The First Amendment's Establishment Clause prohibits the establishment of a national religion by Congress or the preference of one religion over another, or — and this is the part most often overlooked today — religion over non-religion. In other words, U.S. citizens are free to believe whatever they want, including nothing at all, when it comes to supernatural explanations for reality.
Really, he's not as bad as you think. As if they could possibly pull the wool over a jaded publics eyes one more time, many of George W. Bush's advisers and friends have been in full spin mode the past few weeks trying to convince us that his presidency wasn't nearly as disastrous as most think.
Wrapping up my first full year of writing a weekly opinion and analysis column, I’ve come to appreciate the absurdity of politics in a way I couldn’t fully fathom as a news reporter. Oh, sure, I’ve always realized that politics — both locally and nationally — really represents the human drama in microcosm, with all of the assorted hopes, fears, foibles and quirks that go along with it
If you're like most people, when you got in trouble as a kid you knew which parent you preferred to find out first. Inevitably, one was more of a pushover and wouldn't punish you as severely as the other. Executives at Cintas Corp. in Mason, it appears, still operate by that philosophy.
Like their national counterparts, Hamilton County Republicans often preach about how they dislike government and want to reduce its size. The truth about county government, however, is that it’s been rife with wasteful spending for decades, a period in which the local GOP had a lock on virtually all of its elected positions.
When individuals and families are facing a tight budget because of job layoffs or rising costs, the first thing they usually do is cut luxuries like going to the movies or eating out. They might even sell unneeded items at a yard sale or on eBay. With that spirit in mind, it's time for Hamilton County Sheriff Simon Leis Jr. to sell his tank. And throw in the speedboat while he's at it. The county budget needs his help.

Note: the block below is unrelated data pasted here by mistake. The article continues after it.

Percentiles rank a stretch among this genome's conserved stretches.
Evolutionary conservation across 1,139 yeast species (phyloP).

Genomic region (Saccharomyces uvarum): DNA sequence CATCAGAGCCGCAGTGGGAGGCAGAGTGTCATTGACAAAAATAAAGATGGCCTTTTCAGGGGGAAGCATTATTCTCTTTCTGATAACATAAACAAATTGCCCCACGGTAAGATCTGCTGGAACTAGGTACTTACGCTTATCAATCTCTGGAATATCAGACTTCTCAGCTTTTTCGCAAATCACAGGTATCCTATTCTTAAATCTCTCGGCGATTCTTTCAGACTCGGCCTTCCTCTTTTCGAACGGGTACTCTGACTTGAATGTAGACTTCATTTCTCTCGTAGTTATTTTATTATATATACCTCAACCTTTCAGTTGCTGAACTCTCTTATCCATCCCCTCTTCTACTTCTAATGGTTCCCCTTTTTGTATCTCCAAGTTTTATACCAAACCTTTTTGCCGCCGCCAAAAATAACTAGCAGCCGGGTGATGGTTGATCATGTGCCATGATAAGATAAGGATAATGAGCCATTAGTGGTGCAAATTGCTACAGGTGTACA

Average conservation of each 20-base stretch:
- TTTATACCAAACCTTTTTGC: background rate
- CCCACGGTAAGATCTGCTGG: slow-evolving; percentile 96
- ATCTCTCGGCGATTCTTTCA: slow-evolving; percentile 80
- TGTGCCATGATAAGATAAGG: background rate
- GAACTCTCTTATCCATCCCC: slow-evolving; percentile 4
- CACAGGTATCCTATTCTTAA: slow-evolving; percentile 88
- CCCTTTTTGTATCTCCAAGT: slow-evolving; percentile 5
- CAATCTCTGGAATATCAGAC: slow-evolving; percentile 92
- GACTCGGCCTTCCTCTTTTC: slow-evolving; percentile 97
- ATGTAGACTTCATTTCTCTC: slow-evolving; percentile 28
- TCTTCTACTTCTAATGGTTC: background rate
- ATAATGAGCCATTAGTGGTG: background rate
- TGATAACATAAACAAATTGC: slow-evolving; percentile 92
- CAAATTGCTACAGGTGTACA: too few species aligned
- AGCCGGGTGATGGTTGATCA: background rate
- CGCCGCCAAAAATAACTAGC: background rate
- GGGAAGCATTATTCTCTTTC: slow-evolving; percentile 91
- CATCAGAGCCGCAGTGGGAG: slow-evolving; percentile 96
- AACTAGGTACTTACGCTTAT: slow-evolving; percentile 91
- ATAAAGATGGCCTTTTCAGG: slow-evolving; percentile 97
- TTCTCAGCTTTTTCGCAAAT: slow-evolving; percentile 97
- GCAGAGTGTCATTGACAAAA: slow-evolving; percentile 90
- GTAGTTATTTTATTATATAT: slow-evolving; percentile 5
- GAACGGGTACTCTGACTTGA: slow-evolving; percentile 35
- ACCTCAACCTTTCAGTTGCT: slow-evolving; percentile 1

It's interesting to hear what Mikhail Gorbachev, an esteemed statesman credited with helping to end the Cold War, has to say about current events in the United States and the world. Because many Americans typically don't like to hear diametrically opposing views to their government, the former Soviet leader's comments have gone largely ignored here.
Just like a binging consumer who continues using credit cards to buy new items while making only minimum payments on the bills, Cincinnati officials now face the harsh reality of a financial problem they've tried to ignore for the past decade: properly funding the troubled pension fund for retired city employees.
There she was, an unexpected guest braving the cold drizzle and gusty wind on the steps at Cincinnati City Hall in a show of solidarity on a gloomy autumn Saturday afternoon. In town for a performance later that night, comedian Margaret Cho strummed her guitar and sang a tune she’d written to entertain those who showed up downtown Nov. 15 to protest the passage of Proposition 8 in California.
Every election has repercussions, and not just the obvious ones like new policies set by new politicians. Whenever an incumbent politician moves up the ladder to a new office — local to state or state to federal — a round of musical chairs typically ensues. This time, it might involve Cincinnati's mayor.
By the time this issue of CityBeat is published, the long and hard-fought presidential election will finally be over. Here are a couple of items to ponder as you're either celebrating or crying in your beer.
Proponents of the First Amendment and freedom of the press might want to think twice the next time they're considering popping into their corner United Dairy Farmers store for a gallon of milk or a loaf of bread.
As Republicans become increasingly desperate about John McCain's prospects on Election Day, reasonable people are asking whether Joe Deters' position as McCain's Southwest Ohio campaign chairman is influencing his actions in his day job as Hamilton County prosecutor.
When President Bush, one of Karl Rove's best friends, gave Rove the nickname of "turd blossom," it spoke volumes about both men. Just as the name implies, a turd blossom is a flower that grows out of a pile of shit. Specifically, it's a desert wildflower in west Texas that flourishes among cow droppings.
There's an old saying: "All politics are local." The phrase, attributed to longtime House Speaker Tip O'Neill, emphasized his belief that a politician's success is directly tied to an ability to understand and influence the issues of his constituents.